CHICAGO (CN) - An Illinois man waited too long to sue over sexual abuse he endured at age 7 by fellow residents in a child care facility, the 7th Circuit ruled.
In 1991, when Harlis Woods was 7 years old, the Illinois Department of Children and Family Services moved him from the home of his biological parents to a residential treatment facility.
Five months later, Woods was placed in the Lutherbrook Children's Center. After it was soon discovered that a 13-year-old resident there had abused him, Woods was soon removed from the center by court order and hospitalized.
Years later, at age 21, Woods was convicted of aggravated criminal sexual assault. He claimed that his violent acts were manifestations of the psychological injury he experienced as a child.
Now incarcerated in Illinois, Woods brought a federal action against the state's child protection agency and facility operators in 2011. The complaint alleged that defendants violated Woods's due process rights when they failed to protect him from childhood sexual abuse while he was in state custody.
U.S. District Judge Ruben Castillo dismissed the suit as time-barred, but appointed an attorney for Woods so he could file a motion to reconsider.
Woods' attorney argued that the trial court had improperly applied a two-year statute of limitations rather than the 20-year window allowed under the Illinois Childhood Sexual Abuse Act.
Castillo rejected the argument, and a three-judge panel of the 7th Circuit affirmed Monday.
Application of a two-year statute of limitations stems from two Supreme Court decisions: Wilson v. Garcia and Owens v. Okure.
In Wilson, the court jettisoned an earlier approach to timeliness determinations which had "directed lower courts to apply the state statute of limitations governing the state-law claim that was most analogous to the particular §1983 claim being litigated," Judge John Tinder wrote for the appellate panel.
Instead, courts were told to apply the most appropriate state statute of limitation to all Section 1983 claims.
The Owens court later specified that federal judges should select the general or residual state statute for personal injury actions.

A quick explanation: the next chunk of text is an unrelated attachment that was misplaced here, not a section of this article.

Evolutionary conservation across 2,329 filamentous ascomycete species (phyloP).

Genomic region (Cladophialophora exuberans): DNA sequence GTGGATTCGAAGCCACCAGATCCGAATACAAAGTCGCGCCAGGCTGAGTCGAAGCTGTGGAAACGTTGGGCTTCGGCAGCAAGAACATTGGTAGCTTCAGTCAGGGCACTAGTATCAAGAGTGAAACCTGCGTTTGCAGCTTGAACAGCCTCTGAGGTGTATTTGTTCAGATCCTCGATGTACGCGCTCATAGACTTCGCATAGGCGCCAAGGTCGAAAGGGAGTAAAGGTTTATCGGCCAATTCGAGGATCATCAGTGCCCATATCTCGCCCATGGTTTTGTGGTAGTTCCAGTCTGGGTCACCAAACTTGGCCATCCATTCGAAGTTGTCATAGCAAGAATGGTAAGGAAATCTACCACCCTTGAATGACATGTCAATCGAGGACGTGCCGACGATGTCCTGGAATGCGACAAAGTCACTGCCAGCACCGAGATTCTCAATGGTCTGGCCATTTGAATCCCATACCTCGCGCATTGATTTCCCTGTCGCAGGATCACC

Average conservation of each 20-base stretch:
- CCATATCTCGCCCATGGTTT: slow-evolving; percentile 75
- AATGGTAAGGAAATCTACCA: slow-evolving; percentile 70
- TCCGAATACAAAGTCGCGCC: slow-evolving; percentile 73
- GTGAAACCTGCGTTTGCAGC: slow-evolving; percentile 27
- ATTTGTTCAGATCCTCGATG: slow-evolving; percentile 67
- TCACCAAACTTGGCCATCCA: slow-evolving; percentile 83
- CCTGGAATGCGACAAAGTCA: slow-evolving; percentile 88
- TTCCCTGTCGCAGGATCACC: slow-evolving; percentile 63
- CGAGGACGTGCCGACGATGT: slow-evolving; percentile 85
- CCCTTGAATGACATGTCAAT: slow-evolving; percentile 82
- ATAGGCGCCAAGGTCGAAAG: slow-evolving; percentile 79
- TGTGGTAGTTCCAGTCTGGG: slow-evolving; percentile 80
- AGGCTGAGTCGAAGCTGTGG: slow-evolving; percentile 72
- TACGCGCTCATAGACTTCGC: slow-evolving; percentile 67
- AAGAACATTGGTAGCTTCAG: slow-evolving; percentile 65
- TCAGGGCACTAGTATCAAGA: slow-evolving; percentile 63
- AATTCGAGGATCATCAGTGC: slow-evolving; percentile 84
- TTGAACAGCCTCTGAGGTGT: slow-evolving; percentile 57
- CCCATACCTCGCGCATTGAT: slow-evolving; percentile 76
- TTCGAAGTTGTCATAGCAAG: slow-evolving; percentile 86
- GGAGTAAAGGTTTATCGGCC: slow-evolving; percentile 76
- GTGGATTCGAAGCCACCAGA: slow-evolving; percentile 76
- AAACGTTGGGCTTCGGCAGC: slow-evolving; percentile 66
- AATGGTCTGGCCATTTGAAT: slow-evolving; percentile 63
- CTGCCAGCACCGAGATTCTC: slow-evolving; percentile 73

Based on such precedent, "this court has consistently held that he limitations period applicable to §1983 actions brought in Illinois is the two-year period for general personal injury actions," Tinder wrote.
Woods failed to show that his case was an exception to the rule because applying the general statute of limitations would be inconsistent with federal interests.
"In light of Wilson and Owens, the determination whether a limitations period is consistent or not with federal interests must be made with reference to all §1983 claims, not a particular subset, because all §1983 claims within a single state are to be governed by the same limitations period," Tinder wrote.
"Notwithstanding Woods's assertions to the contrary, in the end his argument is simply an invitation to revive the pre-Wilson approach of choosing a state limitations period based on which state tort claim is most analogous to a particular §1983 claim. ... This is precisely what Wilson and Owens forbid."
Woods' claims, which accrued in 2004, were clearly outside of the two-year limitations period by 2011, according to the ruling.
"Woods filed his complaint long after the limitations period had expired, and so it was properly dismissed. His arguments for applying a different limitations period are foreclosed by Supreme Court and circuit precedent and there is nothing that can be achieved from an evidentiary hearing," Tinder concluded.